• The eastern terminus of U.S. 158 is in Nags Head. It continues through Elizabeth City, then it exits the area, crossing I-95 close to Roanoke Rapids.
  • Jacksonville is the southern terminus of U.S. 258. It continues north through Kinston and Tarboro, exiting the state near Mill Neck.
  • The eastern terminus of U.S. 264 is at U.S. 64 at Manns Harbor. It continues south to Swan Quarter, even though it doesn't go through the town. It then goes west through Washington and bypasses Greenville. It leaves Eastern North Carolina at I-95 in Wilson.
  • U.S. 301 closely parallels I-95 throughout North Carolina. It enters the state from South Carolina, crossing over I-95 near Rowland. It leaves the state near Pleasant Hill on its way to Virginia.
  • U.S. 401 serves Harnett, Cumberland, Hoke, and Scotland counties.
  • U.S. 421 enters the region in Harnett County and terminates at Carolina Beach.
  • U.S. 701's northern terminus is in Four Oaks. It continues south through Newton Grove and Clinton and exits the state near Tabor City.

[edit] Economy

The mainstays of the economy still reside in agriculture and defense sectors for most of the east, however it is changing. On the coast, marine trades (port activities and boat building), retirees, and tourism are the economic drivers. In North Carolina's Eastern Region, several industrial sectors are contributing to growth: aerospace, life sciences, and advanced manufacturing. Aerospace activity is spread throughout the region: Kinston (host of the Global TransPark that has attracted Spirit AeroSystems, Commerce Overseas Corporation, Spatial Integrated Systems, Delta Private Jets, and several logistics firms), Goldsboro (AAR Cargo & Mobility Systems), Havelock (Fleet Readiness Center East - a Navy MRO), Rocky Mounty (Honeywell and EATON), and Wilson (Kidde Aerospace). Education (East Carolina University), health care (Vidant Health), and financial services and the major employers in the Greenville Metro Area, but the life science sector (R&D as well as manufacturing) is also a significant employer.

[edit] Government

The local government of Eastern North Carolina is served by seven of the 17 North Carolina Councils of Government. They include the Upper Coastal Plain Council of Governments, Mid-Carolina Council of Governments, Lumber River Council of Governments, Cape Fear Council of Governments, Eastern Carolina Council of Governments, Mid-East Commission, and Albemarle Commission.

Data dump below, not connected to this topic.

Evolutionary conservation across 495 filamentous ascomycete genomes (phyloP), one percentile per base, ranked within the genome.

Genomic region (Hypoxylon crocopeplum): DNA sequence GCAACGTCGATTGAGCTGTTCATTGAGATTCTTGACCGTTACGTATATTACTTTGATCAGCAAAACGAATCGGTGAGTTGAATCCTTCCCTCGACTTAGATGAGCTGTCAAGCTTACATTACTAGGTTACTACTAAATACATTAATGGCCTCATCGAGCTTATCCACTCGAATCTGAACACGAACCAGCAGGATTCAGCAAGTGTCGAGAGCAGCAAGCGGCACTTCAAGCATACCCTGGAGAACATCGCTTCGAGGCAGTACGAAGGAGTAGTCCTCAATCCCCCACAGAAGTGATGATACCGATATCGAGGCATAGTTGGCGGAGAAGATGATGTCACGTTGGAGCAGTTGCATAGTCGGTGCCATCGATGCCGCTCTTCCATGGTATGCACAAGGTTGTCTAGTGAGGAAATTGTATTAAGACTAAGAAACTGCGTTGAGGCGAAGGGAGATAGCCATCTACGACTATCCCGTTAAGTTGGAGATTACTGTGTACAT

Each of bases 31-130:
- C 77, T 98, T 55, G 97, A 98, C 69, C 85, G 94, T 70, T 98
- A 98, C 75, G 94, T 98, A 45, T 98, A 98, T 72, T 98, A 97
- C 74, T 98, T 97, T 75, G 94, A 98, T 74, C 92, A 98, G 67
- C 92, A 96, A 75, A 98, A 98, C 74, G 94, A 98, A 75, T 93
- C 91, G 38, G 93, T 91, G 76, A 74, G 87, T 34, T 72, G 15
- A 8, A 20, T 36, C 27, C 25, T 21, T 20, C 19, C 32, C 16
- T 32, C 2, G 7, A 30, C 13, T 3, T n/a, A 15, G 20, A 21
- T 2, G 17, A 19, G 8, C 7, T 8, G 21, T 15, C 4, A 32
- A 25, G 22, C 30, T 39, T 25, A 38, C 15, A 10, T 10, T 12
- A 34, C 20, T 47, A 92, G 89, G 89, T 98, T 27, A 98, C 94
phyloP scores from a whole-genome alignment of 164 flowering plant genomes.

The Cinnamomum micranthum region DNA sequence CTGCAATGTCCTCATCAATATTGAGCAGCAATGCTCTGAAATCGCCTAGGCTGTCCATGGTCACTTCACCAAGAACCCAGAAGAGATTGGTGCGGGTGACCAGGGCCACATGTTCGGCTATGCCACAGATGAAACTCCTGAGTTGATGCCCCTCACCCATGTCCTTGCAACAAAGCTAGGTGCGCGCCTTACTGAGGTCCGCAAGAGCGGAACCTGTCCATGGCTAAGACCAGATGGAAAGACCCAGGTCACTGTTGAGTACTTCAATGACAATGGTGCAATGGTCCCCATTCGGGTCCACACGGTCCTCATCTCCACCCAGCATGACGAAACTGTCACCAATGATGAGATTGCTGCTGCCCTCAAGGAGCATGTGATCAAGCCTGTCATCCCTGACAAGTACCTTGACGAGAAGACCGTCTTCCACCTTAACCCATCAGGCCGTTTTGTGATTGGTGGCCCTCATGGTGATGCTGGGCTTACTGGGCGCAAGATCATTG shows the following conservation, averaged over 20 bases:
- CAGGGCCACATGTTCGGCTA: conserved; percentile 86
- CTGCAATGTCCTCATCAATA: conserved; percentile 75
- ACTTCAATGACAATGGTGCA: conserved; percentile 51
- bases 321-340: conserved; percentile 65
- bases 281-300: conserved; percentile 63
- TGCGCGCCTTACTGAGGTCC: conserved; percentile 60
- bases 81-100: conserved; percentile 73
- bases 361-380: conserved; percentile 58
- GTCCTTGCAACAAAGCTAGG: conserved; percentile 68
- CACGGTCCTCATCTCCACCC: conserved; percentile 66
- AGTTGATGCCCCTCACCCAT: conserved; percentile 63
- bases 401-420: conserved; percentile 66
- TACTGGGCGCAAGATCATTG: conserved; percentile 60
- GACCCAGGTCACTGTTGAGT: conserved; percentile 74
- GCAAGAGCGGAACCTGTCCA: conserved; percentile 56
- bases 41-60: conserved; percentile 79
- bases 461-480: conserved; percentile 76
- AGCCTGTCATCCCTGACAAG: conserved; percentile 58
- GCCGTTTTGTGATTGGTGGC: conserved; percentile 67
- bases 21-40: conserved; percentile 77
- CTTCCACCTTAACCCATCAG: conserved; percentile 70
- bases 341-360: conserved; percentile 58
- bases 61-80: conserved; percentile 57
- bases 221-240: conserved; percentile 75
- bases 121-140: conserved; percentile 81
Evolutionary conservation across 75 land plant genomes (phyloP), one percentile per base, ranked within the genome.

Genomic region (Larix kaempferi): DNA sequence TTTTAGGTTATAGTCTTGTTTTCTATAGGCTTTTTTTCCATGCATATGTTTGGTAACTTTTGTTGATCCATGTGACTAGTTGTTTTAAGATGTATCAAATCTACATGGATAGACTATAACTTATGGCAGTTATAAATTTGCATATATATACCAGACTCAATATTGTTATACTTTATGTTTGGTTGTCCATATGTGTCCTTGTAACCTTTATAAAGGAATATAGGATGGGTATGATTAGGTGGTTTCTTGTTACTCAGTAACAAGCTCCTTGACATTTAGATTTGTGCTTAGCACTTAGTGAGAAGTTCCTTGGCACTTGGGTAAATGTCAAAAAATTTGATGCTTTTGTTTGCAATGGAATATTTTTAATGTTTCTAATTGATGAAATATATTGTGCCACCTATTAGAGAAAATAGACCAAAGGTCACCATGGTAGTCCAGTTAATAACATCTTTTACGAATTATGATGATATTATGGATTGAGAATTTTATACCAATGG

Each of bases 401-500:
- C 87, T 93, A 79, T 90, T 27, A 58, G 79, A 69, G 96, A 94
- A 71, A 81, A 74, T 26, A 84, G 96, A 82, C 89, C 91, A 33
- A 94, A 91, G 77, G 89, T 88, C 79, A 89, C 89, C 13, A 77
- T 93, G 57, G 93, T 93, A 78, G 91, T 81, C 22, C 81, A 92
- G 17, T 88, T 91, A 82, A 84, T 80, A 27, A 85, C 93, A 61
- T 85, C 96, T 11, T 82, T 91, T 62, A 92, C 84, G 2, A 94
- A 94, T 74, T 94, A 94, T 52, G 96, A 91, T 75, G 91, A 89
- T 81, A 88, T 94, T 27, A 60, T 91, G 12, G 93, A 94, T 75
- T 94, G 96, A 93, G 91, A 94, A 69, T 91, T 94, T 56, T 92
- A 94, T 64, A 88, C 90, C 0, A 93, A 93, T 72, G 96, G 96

[edit] Socio-economic

Eastern North Carolina is by and large an impoverished area. Nearly 21 percent of people live in poverty in this region. Outsourcing of textile manufacturing jobs along with other manufacturing jobs has caused unemployment in the area to increase particularly in the northeastern area of the state. Many areas of Eastern North Carolina are experiencing little economic growth; however, areas such as Greenville (Pitt County) are growing rapidly due the location of East Carolina University and its associated medical facilities.

[edit] Topography

Eastern North Carolina is located in the coastal plain region of the eastern seaboard of the United States and has relatively flat land that is primarily used for farming. The Outer Banks and Inner Banks are comparable to the tidewater region of Virginia in terms of land. However, the barrier islands of the Outer Banks are highly unique.

[edit] Recreation

Eastern North Carolina boasts unique outdoor recreational opportunities. Hunting and fishing are excellent in this area of North Carolina. The presence of large areas of farmland helps support extremely high populations of game animals such as deer, turkey, and duck. Lake Mattamuskeet boasts some of the best migratory waterfowl hunting in the state and region. The Great Dismal Swamp located in the Northeastern part of North Carolina is renowned for its waterfowl as well. The rivers in this area also see strong runs of migrating fish. The Roanoke River is known for its striped bass fishing in the spring months of the year along with shad fishing opportunities.

[edit] Area

Eastern North Carolina generally consists of 41 counties, which when combined form a total regional area of roughly 9,700 square miles (25000 square km). The counties commonly included in the region are as follows:

[edit] Counties

[edit] Cities and towns

Eastern North Carolina communities in the region include:

[edit] Over 50,000 population

[edit] Fewer than 50,000 population

[edit] See also